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What can happen if you’re pulled over for DWI in Louisiana

| Feb 13, 2015 | Drunk Driving, Firm News |

A traffic stop in East Baton Rouge Parish may occur because a police officer suspects a driver is impaired. A series of events follows. The list can be relatively short or quite long, depending on whether the officer feels there is reasonable cause to make an arrest.

As you may already know, police employ more than one type of test to catch drunk drivers. The results of field sobriety and breath tests are immediately known. Blood samples are tested in toxicology labs.

The list ends here for drivers who pass the tests. If your performance is less than satisfactory or you refuse to take a test, an officer can make a DWI arrest. An arrest requires a driver to turn over his or her driver’s license in exchange for a receipt permitting the defendant to drive for an additional 30 days.

An alleged first-time DWI offender is then booked at a police station and released after posting a set bail. Drivers with past DWI convictions will be ordered to install an ignition interlock device in their vehicles.

You have 15 days to make written contact with the Department of Public Safety and Corrections to request an administrative hearing about your license. Drivers who fail to do this will automatically lose driving privileges. The suspension period for a first-time DWI lasts 90 days to two years, based on the driver’s blood alcohol content level – you may be granted a hardship license during the suspension.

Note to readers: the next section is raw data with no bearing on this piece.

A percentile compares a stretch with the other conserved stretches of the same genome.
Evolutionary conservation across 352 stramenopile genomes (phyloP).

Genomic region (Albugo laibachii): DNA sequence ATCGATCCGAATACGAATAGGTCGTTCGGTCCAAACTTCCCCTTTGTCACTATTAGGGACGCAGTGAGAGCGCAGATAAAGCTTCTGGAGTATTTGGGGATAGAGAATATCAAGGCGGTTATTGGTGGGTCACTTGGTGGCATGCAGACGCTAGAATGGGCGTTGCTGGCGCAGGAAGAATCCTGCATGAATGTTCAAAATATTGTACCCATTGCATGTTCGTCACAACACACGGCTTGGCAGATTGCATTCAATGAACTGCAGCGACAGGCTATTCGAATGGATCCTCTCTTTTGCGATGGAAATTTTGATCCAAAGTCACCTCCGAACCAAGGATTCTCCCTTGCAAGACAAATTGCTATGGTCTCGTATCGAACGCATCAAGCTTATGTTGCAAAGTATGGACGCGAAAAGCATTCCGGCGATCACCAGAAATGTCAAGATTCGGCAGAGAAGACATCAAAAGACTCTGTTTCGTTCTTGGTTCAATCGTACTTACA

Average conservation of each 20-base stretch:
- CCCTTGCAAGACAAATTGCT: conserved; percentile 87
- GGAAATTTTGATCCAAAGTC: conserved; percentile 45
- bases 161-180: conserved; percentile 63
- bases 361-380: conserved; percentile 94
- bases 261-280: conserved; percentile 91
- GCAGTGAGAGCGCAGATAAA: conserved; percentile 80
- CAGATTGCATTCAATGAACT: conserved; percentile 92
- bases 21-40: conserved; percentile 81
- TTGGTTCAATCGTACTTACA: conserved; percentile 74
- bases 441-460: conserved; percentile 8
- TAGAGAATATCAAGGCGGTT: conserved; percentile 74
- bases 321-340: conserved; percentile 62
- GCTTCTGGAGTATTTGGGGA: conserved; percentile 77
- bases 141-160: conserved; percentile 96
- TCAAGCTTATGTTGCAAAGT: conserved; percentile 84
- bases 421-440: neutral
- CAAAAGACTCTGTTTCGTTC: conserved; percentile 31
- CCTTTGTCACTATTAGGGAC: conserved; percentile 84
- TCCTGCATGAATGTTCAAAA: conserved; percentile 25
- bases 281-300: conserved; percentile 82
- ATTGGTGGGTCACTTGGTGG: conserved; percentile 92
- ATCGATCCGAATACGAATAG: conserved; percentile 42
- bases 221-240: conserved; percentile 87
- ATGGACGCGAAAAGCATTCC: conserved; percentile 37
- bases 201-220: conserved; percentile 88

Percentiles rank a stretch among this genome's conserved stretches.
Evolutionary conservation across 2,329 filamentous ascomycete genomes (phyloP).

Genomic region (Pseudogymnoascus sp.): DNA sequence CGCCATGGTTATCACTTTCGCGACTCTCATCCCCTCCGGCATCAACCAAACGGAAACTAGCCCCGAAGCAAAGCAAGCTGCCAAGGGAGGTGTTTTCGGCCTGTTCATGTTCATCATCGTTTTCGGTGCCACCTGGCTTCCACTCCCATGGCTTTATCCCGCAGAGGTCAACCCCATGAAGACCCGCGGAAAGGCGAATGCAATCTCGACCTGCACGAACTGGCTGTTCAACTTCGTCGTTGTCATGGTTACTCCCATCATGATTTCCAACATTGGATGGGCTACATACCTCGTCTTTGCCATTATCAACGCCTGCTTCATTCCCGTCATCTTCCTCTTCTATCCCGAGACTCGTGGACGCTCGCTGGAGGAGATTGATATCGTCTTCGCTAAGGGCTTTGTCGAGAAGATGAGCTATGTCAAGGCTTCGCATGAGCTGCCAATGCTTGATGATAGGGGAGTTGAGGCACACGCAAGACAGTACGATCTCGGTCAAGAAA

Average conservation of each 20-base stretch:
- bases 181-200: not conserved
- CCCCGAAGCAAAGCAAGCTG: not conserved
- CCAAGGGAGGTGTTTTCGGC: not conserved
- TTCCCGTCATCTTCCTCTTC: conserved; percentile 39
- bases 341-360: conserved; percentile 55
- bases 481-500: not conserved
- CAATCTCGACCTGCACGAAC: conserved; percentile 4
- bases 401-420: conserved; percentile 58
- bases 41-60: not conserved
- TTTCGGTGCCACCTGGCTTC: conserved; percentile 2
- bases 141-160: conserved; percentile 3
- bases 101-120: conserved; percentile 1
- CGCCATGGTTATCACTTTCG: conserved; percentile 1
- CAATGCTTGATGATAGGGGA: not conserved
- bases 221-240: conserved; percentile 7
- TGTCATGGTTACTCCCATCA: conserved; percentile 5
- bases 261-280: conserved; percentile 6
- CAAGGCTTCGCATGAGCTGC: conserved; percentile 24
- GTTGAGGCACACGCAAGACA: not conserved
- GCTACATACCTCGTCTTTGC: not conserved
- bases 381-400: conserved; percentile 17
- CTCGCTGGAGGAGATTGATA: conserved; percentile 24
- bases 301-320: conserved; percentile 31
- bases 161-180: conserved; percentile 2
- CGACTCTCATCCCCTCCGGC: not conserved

Penalties for a first-offense drunk driving conviction may include a jail term up to six months, a maximum $1,000 fine and a one-year license suspension. Additionally, you could be ordered to perform community service and participate in substance abuse or driver education programs.

This blog barely nicks the surface of Louisiana drunk-driving laws. However, it does highlight the value of having a strong defense to combat unfair arrests and charges.

Source: Smart Start of Louisiana, “Louisiana Ignition Interlock Requirements” accessed Feb. 12, 2015

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